Ex Machina

UK | 2015 | Directed by Alex Garland

Logline: A computer programmer is selected to participate in testing the human qualities of a prototype android with Artificial Intelligence.

Alex Garland is a clever fellow. I don’t like all of what he’s done in the past, but I admire his storytelling skills. I loved his novel The Beach, and I really like the first halves of 28 Days Later and Sunshine (both original screenplays). I’ve not seen his adaptation of Never Let Me Go, but I thoroughly enjoyed his screenplay for Dredd, and, now, I adore Ex Machina. Yup, I’ll even go one step further, I have a crush on a robot in a movie. There, I said it. 

Ex Machina is Garland’s directorial debut and it is a stunning piece of work, all mood and ambience, suggestion and restraint. It drips with a seductive science fiction premise, full of literary references, drenched in atmosphere, the vibe is lush and elegant, hard, smooth, and yet beautifully fragile. Garland will be hard-pressed to come up with a sophomore effort better than this sleek, beautiful machine.

Caleb (Domhnall Gleeson) is a young computer programmer working at the world’s largest Internet search engine company, Bluebook. He wins an in-house competition and is flown to a secluded property in the (Norwegian) mountains, where his boss, the genius CEO, Nathan (Oscar Isasac), lives as a recluse, apart from his immaculate housemaid Kyoko (Sonoya Mizuno). 

Caleb is to take part in a special testing and evaluation process, chiefly the Turing test, in order to ascertain whether Nathan’s prototype A.I., in the form of a fembot called Ava (Alicia Vikander), can pass muster as a human, in terms of its/her emotional and intellectual abilities. Caleb and Ava form and immediate bond, whilst Nathan observes their interaction through surveillance cameras.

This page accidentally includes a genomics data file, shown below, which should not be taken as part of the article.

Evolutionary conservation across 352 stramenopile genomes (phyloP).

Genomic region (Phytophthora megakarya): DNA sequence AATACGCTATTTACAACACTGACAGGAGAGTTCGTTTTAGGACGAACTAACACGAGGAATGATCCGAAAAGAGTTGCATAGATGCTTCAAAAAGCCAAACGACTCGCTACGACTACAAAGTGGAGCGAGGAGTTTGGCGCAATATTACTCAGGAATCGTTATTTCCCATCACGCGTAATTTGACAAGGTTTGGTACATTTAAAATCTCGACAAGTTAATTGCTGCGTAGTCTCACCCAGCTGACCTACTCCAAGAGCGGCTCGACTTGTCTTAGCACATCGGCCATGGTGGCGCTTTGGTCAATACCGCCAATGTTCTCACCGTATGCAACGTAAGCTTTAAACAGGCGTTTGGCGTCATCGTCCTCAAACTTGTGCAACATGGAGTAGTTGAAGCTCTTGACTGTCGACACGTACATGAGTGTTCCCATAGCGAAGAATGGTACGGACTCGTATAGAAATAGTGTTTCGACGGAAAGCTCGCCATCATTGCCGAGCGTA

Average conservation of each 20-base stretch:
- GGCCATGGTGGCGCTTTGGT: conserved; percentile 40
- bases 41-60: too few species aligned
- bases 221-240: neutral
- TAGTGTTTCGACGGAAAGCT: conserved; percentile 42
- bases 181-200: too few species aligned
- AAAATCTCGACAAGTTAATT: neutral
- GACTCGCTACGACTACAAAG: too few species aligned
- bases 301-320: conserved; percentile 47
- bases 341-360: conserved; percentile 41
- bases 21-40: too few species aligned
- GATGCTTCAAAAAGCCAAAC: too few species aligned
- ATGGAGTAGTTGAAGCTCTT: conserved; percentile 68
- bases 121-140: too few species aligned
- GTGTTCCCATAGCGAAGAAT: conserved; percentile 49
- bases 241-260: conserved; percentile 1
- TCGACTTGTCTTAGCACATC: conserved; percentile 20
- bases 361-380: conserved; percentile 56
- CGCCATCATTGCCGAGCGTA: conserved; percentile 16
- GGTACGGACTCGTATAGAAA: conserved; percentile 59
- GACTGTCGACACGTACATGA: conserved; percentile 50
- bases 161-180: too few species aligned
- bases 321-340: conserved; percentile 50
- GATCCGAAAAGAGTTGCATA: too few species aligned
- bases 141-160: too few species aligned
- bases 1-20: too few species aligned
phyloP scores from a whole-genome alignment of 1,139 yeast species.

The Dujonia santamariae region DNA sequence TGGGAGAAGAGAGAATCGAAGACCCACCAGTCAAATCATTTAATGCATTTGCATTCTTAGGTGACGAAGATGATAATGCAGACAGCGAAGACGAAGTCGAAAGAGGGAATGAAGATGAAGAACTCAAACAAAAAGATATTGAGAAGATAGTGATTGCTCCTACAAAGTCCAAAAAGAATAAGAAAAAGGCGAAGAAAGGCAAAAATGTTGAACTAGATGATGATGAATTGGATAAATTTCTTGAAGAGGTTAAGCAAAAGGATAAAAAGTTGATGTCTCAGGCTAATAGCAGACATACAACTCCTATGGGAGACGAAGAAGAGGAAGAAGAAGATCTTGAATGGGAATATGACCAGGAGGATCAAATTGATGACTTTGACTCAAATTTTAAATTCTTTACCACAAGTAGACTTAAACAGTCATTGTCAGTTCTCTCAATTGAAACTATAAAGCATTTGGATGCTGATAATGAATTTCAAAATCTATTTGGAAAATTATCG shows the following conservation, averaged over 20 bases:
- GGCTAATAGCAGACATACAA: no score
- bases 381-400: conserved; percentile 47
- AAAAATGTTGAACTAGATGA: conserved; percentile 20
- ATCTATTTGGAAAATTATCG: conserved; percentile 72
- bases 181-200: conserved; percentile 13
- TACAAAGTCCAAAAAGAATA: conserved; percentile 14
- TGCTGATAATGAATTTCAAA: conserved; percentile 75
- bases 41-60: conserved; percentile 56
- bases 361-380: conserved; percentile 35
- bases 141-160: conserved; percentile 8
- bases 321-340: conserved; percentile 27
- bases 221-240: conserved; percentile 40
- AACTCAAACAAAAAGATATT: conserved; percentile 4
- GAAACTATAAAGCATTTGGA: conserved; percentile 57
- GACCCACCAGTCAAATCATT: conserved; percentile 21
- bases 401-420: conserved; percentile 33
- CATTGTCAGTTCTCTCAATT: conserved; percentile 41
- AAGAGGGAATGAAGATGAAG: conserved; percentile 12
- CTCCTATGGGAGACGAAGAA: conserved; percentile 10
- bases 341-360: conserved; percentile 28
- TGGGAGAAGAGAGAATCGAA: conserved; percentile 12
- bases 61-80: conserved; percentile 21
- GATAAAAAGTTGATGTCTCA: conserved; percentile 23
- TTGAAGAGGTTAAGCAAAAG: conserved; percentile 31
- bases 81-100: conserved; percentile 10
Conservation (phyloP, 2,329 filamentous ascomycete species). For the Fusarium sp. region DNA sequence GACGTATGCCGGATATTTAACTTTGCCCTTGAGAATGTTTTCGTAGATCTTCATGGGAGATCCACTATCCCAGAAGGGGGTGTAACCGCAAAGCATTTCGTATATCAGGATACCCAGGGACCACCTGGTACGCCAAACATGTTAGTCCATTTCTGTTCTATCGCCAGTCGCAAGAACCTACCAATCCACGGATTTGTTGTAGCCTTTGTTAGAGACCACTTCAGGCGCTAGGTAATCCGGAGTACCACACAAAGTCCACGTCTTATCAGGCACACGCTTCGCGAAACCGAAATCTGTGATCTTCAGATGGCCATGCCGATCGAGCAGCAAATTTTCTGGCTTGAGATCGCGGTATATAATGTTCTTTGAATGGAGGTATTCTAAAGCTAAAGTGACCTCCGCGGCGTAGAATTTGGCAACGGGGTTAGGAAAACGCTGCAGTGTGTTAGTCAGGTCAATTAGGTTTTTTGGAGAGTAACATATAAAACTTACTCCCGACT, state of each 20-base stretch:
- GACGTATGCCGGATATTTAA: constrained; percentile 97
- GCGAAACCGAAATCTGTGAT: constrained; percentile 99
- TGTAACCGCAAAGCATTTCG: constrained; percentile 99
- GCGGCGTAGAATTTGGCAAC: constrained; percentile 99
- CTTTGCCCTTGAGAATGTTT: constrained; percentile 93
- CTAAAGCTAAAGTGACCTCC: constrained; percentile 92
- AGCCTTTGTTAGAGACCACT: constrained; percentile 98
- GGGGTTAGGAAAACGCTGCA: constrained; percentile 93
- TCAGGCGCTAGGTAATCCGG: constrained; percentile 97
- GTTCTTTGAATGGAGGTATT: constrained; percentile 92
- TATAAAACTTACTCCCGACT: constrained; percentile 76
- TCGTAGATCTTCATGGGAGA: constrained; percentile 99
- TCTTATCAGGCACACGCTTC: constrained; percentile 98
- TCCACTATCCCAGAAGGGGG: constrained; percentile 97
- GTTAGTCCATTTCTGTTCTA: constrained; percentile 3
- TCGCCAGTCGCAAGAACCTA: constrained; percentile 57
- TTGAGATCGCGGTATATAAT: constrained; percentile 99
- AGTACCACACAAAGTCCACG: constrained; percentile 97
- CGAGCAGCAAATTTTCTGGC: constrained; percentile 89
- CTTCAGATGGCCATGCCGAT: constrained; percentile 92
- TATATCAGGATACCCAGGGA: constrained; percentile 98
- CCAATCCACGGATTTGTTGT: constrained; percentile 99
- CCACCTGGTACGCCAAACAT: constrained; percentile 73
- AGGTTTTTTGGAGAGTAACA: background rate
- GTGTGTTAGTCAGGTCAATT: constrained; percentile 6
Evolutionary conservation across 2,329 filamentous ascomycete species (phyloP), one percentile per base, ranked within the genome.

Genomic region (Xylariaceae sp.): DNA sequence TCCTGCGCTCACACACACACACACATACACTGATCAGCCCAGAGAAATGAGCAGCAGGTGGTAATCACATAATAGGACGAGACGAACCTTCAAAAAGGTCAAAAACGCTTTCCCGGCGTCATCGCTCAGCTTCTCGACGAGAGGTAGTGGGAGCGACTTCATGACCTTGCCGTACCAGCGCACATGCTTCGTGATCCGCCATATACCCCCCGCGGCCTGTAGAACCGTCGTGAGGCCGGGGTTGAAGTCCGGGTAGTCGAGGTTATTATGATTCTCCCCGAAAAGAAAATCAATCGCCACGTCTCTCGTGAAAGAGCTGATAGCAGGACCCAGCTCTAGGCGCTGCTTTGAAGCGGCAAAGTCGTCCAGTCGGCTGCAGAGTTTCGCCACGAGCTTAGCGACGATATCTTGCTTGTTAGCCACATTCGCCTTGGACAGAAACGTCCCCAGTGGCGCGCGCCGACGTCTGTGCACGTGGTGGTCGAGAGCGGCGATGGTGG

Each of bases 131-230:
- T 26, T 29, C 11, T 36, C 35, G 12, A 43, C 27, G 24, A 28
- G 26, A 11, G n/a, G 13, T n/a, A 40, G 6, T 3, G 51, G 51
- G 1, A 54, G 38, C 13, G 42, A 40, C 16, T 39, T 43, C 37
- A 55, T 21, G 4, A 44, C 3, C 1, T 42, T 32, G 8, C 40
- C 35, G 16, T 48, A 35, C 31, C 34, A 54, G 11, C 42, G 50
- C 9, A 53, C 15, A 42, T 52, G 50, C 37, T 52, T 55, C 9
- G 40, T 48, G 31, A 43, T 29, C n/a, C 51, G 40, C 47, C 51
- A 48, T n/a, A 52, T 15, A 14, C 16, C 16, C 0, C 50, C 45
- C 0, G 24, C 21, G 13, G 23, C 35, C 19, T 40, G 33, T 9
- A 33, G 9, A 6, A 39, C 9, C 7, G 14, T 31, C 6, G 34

The title alone is a brilliant play. The Greek phrase “deus ex machina” (god from the machine) refers to a plot device where a difficult problem is miraculously solved by the contrived intervention of some other event or by a character. By removing the “god”, the title implies that the A.I. progresses toward singularity, or transcends its machine trappings, and in Ex Machina, Nathan is playing God and Ava is his muse.

The three central performances, especially those of mischievous Isaac and sensual Vikander, are superb. The production design by Mark Digby, and the striking use of special effects (chiefly the work on Ava and Kyoko) is exceptional. The ambient music, credited to Geoff Barrow and Ben Salisbury, is excellent (reminding of the work of Carbon Based Lifeforms), as is the Rob Hardy’s pristine cinematography.

I found it hard to fault this movie. The ethereal, dreamy atmosphere, combined with its sombre, even ominous tone is similar to Spike Jonze’s wonderful Her, a perfect companion piece. Ex Machina is definitely one of my very favourite movies of the year.